Textbook? Novel? Joy Hakim’s books are always a little of both, and this one is even more fascinating than the previous two editions of The Story of Science. This volume begins with Einstein toiling in the patent office, about to produce the amazing insights of his “miracle year.” Then, interwoven throughout the story, are the contributions of the other physicists and chemists upon whose shoulders Einstein stood. Like all of Hakim’s books, this one is filled with anecdotes, historical context, and deeper insights into the real methods of science than any other textbook has ever offered to students at this level. And most importantly, it is a joy to read! In a strict sense, this book should be seen as a foundational text for an integrated program of physical science—ideally at grade 9 or 10. There will be no mathematical barrier at this level, but there are many opportunities to link math, language arts, social studies, and the arts to the book. It would be the ideal choice as a book for a teamed middle school. But don’t relegate it to the textbook selection process. Wrap it up for your vacation reading. I guarantee you’ll learn more about physical science, about Einstein and his peers, and about the grand endeavor we call science, than you ever imagined—in the most pleasant way possible. -Juliana Texley, NSTA Web Field Editor — National Science Teachers Association (NSTA) Recommends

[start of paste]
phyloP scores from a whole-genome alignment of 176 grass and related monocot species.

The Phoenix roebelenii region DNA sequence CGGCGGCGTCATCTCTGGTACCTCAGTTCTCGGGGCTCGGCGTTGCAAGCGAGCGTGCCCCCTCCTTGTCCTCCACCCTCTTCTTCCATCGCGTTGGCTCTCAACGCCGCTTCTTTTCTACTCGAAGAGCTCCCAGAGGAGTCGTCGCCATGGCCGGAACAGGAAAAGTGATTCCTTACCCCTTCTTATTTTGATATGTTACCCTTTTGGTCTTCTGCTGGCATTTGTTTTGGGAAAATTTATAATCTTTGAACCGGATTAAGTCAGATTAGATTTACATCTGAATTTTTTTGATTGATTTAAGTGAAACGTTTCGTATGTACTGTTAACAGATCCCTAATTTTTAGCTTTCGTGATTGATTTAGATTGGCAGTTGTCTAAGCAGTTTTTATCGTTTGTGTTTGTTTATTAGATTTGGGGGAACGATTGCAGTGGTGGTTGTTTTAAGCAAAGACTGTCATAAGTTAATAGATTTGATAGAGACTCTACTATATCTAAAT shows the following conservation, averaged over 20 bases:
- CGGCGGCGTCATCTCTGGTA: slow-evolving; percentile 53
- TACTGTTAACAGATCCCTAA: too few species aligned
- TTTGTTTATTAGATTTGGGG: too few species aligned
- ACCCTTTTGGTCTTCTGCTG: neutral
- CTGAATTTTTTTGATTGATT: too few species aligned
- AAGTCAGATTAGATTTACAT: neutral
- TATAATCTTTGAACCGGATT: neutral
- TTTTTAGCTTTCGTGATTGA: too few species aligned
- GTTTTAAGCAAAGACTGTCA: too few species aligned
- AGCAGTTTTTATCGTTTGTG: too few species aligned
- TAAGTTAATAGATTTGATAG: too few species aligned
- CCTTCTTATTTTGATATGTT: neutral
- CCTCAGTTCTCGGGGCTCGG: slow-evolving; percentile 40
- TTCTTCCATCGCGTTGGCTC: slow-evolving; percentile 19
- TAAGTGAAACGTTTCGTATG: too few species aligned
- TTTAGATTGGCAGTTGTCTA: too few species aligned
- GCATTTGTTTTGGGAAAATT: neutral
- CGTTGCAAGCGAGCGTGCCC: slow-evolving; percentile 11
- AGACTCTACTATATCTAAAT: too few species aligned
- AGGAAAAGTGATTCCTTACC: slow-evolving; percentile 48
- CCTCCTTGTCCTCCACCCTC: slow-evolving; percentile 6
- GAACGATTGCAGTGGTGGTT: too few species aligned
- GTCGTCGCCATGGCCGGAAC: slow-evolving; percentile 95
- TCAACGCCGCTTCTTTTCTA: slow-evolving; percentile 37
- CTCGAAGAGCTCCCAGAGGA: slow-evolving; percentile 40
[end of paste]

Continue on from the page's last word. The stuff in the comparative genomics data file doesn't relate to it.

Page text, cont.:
National Parks Waive Fees

This summer many of our National Parks are going to be waiving admission fees for three weekends.  So if you were looking for a nearly free getaway this could be it.  Check out the weekends and which Parks near you are participating at  this link.